Industry groups want landlords to do more to help retailers

Owners of more than 58,000 qualifying retail and food and beverage properties, including shophouses, will not need to pay property tax for this year, but some tenants say landlords are dragging their feet on passing on the savings.

The Government expanded the property tax rebates announced earlier to allow about 60,000 commercial properties that qualified for Budget 2020’s rebate of 15 per cent or 30 per cent to now pay zero property tax for this year.

These include 2,000 properties in education, recreation, healthcare and services and 450 hotels and serviced apartments, according to the Ministry of Finance.

Owners of qualifying properties can expect to receive their refunds by June 30.

The rebate works out to more than a month of rent relief for most tenants, a boost from just a few days in the earlier round.

Even so, some industry groups say the savings are small compared with the 50 per cent to 70 per cent revenue losses suffered by many retail tenants and F&B companies as travel restrictions and global lockdowns decimated the tourism industry and social distancing measures were tightened to contain the coronavirus pandemic.

Tenants have called on landlords to do more, such as providing more months of rent relief or allowing them to pre-terminate their leases without risk of losing their security deposits, to help them survive the downturn.

SG Tenants United for Fairness, a group of more than 400 retailers, said that “only a few mall owners have chipped in with rental rebates above what the Government has offered. Many have not even committed that they will pass on the 100 per cent property tax rebate promptly and unconditionally”.

“Most of our community are small SMEs which are unable to get proper legal counsel when mall operators choose to delay or minimise rental help by threatening legal action. We look forward to hearing more details from the Minister of Law, regarding help for business owners who may face bullying, unreasonable behaviour or legal penalties from landlords,” it said.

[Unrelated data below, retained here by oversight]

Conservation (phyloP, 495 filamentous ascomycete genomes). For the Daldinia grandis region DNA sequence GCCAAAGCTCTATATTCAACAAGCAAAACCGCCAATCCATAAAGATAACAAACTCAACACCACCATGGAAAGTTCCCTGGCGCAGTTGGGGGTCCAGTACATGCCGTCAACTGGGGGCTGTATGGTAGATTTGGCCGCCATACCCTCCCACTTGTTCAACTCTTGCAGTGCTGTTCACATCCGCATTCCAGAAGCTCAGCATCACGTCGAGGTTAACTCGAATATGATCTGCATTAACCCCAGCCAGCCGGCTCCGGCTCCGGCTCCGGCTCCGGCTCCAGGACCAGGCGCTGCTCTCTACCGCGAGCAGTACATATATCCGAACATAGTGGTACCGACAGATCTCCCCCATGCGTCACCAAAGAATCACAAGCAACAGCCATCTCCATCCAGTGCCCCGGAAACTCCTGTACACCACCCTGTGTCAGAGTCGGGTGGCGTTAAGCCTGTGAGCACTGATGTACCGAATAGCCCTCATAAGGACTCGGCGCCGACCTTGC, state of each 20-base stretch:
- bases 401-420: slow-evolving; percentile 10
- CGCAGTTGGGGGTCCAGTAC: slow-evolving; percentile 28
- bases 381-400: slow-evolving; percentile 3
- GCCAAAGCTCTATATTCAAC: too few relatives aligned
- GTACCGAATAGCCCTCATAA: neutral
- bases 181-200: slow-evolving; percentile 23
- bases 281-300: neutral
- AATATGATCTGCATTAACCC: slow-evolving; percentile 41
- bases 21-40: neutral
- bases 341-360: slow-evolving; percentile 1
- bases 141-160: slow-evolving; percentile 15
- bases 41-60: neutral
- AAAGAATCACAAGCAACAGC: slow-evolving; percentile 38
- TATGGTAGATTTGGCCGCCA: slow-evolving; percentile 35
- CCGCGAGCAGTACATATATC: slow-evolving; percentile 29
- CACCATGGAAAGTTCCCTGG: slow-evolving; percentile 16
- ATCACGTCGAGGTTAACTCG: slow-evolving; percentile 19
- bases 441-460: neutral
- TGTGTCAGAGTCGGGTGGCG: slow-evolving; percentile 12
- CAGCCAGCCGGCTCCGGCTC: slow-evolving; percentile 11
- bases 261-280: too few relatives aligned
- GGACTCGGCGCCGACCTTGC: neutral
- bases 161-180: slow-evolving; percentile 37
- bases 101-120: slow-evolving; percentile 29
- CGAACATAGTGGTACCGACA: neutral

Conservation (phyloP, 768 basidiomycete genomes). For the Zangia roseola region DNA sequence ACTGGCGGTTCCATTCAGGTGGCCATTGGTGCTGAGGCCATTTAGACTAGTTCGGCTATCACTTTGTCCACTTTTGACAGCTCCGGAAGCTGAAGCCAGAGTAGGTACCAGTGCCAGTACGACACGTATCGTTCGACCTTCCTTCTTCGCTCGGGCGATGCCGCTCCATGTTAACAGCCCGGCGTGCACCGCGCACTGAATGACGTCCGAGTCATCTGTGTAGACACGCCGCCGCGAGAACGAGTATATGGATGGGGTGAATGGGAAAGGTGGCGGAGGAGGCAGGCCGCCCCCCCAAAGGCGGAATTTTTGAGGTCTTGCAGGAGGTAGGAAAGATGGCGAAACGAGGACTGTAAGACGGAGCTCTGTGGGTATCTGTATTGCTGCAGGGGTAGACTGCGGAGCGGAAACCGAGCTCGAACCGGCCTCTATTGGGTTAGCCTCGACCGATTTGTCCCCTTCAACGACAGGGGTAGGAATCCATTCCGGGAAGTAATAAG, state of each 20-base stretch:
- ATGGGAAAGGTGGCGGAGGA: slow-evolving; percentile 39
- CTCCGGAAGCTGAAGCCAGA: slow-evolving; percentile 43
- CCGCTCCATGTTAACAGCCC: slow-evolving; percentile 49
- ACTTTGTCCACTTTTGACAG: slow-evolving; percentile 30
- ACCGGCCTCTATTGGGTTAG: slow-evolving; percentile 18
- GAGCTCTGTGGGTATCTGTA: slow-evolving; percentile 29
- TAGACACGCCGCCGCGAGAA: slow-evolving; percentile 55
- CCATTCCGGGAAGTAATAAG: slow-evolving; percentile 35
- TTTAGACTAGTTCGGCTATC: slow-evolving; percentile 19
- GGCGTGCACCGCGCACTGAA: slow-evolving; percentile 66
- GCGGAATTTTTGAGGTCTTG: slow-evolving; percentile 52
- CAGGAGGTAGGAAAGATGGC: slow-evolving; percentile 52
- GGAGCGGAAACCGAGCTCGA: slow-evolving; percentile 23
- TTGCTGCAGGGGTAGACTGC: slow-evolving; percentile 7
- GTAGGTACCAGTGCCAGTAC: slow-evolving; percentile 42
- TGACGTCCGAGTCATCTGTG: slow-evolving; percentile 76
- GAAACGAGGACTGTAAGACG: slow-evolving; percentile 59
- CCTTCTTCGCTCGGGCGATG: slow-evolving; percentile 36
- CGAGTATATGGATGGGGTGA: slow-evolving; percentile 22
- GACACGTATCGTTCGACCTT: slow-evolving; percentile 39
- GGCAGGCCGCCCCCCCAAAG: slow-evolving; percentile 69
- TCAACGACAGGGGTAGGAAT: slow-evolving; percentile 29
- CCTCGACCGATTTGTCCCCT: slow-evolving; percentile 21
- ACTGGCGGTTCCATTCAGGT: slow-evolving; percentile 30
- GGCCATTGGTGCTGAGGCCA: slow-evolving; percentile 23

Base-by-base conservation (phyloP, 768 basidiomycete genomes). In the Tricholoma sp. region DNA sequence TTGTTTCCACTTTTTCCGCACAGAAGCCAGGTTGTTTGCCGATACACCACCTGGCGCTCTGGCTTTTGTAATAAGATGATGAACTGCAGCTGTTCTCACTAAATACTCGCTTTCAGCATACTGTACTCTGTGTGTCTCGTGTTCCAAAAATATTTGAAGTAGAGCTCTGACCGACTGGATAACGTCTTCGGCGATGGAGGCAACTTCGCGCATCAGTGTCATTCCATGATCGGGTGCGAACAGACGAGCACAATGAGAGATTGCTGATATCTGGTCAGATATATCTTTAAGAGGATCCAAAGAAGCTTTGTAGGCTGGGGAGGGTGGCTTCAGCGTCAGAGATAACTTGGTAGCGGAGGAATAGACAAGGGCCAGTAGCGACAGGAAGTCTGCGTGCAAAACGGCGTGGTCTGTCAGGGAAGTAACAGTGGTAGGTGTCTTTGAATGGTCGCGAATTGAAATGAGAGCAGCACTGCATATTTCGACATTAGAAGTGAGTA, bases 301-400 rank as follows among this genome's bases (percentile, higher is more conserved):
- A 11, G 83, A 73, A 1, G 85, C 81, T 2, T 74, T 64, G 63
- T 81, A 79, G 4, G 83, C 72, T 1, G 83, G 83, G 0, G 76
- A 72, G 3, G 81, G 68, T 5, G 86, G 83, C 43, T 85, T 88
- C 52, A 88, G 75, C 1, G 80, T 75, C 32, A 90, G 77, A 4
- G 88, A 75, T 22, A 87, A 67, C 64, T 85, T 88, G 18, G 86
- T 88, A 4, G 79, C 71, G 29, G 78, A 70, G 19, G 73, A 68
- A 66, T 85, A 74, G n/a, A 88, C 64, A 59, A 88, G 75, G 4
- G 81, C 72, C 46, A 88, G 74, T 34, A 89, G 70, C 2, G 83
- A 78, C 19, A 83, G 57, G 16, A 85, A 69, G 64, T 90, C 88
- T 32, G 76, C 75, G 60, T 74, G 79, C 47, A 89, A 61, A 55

Some major landlords including City Developments and Mapletree Commercial Trust have said they intend to pass on the property tax rebates to tenants.

SPH Reit, which owns Paragon, said last week that it will fully pass on its rebate “in a targeted manner” to tenants adversely affected by the pandemic. It will also extend its tenants’ assistance scheme to this month and next month, granting rebates according to tenants’ needs. Effectively, the most affected tenants will have base rents waived for up to two months.

CapitaLand said it would be giving rental rebates of 1.5 months for eligible tenants in addition to the half-month rebate it announced for most of its tenants in February.

Frasers Property Group, which has a combined retail portfolio of 14 malls in Singapore, will give $45 million in additional rental rebates.

“Tenants will receive full property tax rebates from the Resilience Package and cash security deposits will be released to offset one month’s worth of rent. (Those) who are most impacted will have their rental payments fully offset for April and May,” a spokesman for Frasers Property Retail said.

Not all landlords are equally proactive, however.

A tenant at Wheelock Place, who declined to be named for fear of a backlash from his landlord, said he had not received any rent relief despite sales dropping up to 70 per cent. Wheelock Properties (Singapore) did not respond yesterday.

“If Wheelock doesn’t give us anything, I have to shut down my store within the next month or so. Before the outbreak, we were easily clearing $100,000 in sales. Now, I can’t even hit $30,000 a month. And my rents are about $35,000 a month,” the tenant said.

“My stocks come from Brazil, but my supplier there has shut down his factory for one month because of the coronavirus. I can absorb disruption for one month, but if the shutdown is extended, it will be a problem for me,” he added.

Rajah & Tann senior partner Norman Ho said it is “difficult to say that the landlords are slow in passing on rebates unless we expect them to dig into their pockets to pay without certainty of receipt of (the rebates). The tenant cannot use this opportunity to withhold contractual payment of rent”.

Mr Kurt Wee, president of the Association of Small and Medium Enterprises, disagreed.

“Everybody has to share the pain. We feel that landlords should match the Government dollar for dollar on rent relief and give tenants a further 1.2 to 1.5 months, which means the tenants get a total of 2.5 to three months of rent relief.

“This will mean the landlords will give up about 12.5 per cent of their annual rent income. But this pales in comparison to the retailers that have lost 60 per cent to 80 per cent of their revenue,” he said.

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